The EUR to GBP conversion is now at its lowest level since February but we see signs that bargain hunters are stepping into the market to help support the currency as it appears oversold.
- Euro to pound exchange rate = 0.7667 (recovering from day's low at 0.7649)
- Pound to euro exchange rate today = 1.3042
The pound sterling's period of appreciation continues on Thursday the 19th as retail sales data confirms the UK economy may not be slowing down as fast as many had previously assumed.
The EUR/GBP fell to levels last seen in March on news retail sales rose 1.3% in April, ahead of forecasts for 0.5%. The previous month's release saw a decline of -0.5%.
"After shoppers stayed away from the high street in March, Mark Carney and his BoE colleagues will be delighted to see that retail sales figures have rebounded strongly in April," says Dennis de Jong at UFX.com.
The figure may have been even higher if it wasn’t for a weak set of results coming out of Scotland.
"A steep drop in non-food sales, particularly clothing and footwear, north of the border has seen the worst year-on-year decline in retail sales since 2008," notes de Jong.
Concerning the outlook, it appears that the euro could soon be about to find some support from bargain hunters and speculators looking to bet against the pound's now overbought conditions.
"The market has dropped sharply through 0.7750, and is already close to reaching the next area of support in the 0.7665/25 zone. Momentum remains down, so we can see a further push towards the lower end of that range support before potentially finding stability and moving into another consolidation phase," says Robin Wilkin, a technical strategist with Lloyds Bank.
However, expect any gains to be capped by 0.7800/30 which is now intra-day resistance.
A successful move back through here neutralises the current downside momentum and suggesting a broader upper range is still in play.
"Longer-term we have cited 0.81-0.82 as a major resistance region and we are looking for evidence that 0.8117 was a top for a move back towards 0.75-0.73. The breakdown through 0.7750 increases the chances it was a significant top, but we have to be cognisant of event risk too," says Wilkin.
Pound Now Overbought
The break-neck pace of declines seen in the GBP complex of late has many wondering if the advance is overdone.
A sequence of polls indicating a sizable lead for the Remain campaign has seen GBP trade with a renewed sense of optimism that a Brexit will be evaded.
"While our house view remains that the outcome may prove to be somewhat closer than what the latest polls/betting odds are saying, we also take stock of the fact that the latest GBP reprieve has likely exceeded fundamentals," says Viraj Patel at ING.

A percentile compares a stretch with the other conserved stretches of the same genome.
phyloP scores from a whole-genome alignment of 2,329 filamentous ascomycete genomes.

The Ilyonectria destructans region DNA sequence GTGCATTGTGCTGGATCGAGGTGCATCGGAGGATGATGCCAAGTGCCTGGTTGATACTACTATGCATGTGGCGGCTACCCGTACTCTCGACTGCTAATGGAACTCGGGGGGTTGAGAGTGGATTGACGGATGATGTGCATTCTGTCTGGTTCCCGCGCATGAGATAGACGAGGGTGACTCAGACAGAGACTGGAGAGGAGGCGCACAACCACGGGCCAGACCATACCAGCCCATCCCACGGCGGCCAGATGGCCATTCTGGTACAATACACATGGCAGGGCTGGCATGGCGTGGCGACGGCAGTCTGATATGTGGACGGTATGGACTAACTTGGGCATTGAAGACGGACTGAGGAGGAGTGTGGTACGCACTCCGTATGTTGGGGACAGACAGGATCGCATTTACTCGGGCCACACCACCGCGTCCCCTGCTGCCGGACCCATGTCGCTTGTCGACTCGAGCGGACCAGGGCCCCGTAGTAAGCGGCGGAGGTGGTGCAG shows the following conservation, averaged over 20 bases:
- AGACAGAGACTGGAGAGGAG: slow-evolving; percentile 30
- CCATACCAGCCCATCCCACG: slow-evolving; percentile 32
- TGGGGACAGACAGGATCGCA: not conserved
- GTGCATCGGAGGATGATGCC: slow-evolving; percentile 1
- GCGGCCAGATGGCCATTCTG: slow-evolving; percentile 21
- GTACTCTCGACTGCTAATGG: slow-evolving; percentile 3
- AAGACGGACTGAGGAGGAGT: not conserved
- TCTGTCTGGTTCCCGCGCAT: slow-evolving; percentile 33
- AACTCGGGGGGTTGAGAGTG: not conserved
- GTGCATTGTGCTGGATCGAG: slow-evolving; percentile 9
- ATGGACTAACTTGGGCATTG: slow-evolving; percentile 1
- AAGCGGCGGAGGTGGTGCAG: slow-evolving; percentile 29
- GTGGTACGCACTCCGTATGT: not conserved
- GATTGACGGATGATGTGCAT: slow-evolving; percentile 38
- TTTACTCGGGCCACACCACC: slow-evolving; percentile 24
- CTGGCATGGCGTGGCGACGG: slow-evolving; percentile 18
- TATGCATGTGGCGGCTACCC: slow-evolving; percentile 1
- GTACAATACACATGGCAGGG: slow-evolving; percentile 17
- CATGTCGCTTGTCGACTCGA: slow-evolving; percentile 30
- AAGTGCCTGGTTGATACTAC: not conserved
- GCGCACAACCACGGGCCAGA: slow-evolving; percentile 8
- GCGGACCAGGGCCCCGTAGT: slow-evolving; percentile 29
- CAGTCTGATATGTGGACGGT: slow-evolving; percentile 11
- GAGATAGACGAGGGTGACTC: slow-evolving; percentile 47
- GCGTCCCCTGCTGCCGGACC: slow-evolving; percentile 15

ING cite signs of a mispricing have been particularly evident in GBP/USD; the 2Y UK-US swap rate differential has widen by around 18bps since the start of the month, while cable is now back above the 1.45 level.
Pound Roars Ahead on EU Polling Data
The pound's gains against the euro come hot on the heels of the +1.25% advance seen on Wednesday.
The EUR has sold off heavily against the pound over the course of the past 24 hours and confirms our initial assessment ahead of the declines that the market had turned notably bearish.
A surge in the GBP exchange rate complex was seen following the release of the latest Ipsos Moril survey on voting intentions ahead of the EU referendum.
Markets have long been buying euros and selling the British pound on anticipation of a close outcome at the June referendum.
The latest polling data suggests Remain should carry the day and markets are frantically trying to regain lost ground and price sterling at a value that better reflects the underlying fundamentals in the UK economy.
“After sitting all week just below the .7930/45 highs seen in February and March the market has finally failed and we suspect is developing a potential head and shoulders pattern. This will only be confirmed on a close below the neckline at .7773. Failure here should trigger losses to the .7740 April low and .7654, the March low,” says Commerzbank’s Karen Jones in her latest forecast note on the pair.
The neckline has now been breached and Jones’s first target at 0.7740 met, however, there is still potential for further downside to the next target at the March lows, at 0.7654.
Head and shoulders patterns (H&Ss) form after an extended up-trend, and are a sign that the trend is coming to an end, and that there is about to be a bearish reversal.
They are formed of three consecutive peaks, the middle peak of which (the head) being slightly higher than the other two peaks either side (the shoulders).
The neckline is the line which connects the bottom of the three peaks – literally at the level of the ‘neck’ on the H&S. It needs to be breached to confirm the head and shoulders has finished and is breaking lower. This is also the sign the trend has changed.
A break to the downside is normally expected to extend as far as 100% of the height of the head, extrapolated down from the neckline, although a safe minimum expectation is for it to reach 61.8% of the height of the head extrapolated down.
On the head and shoulders on EUR/GBP this produces a minimum target at 0.7523 (61.8% of the height of the head).
Another valid target lies at the 200-day moving average at 0.7508, and 0.7671 where the S1 monthly pivot rests.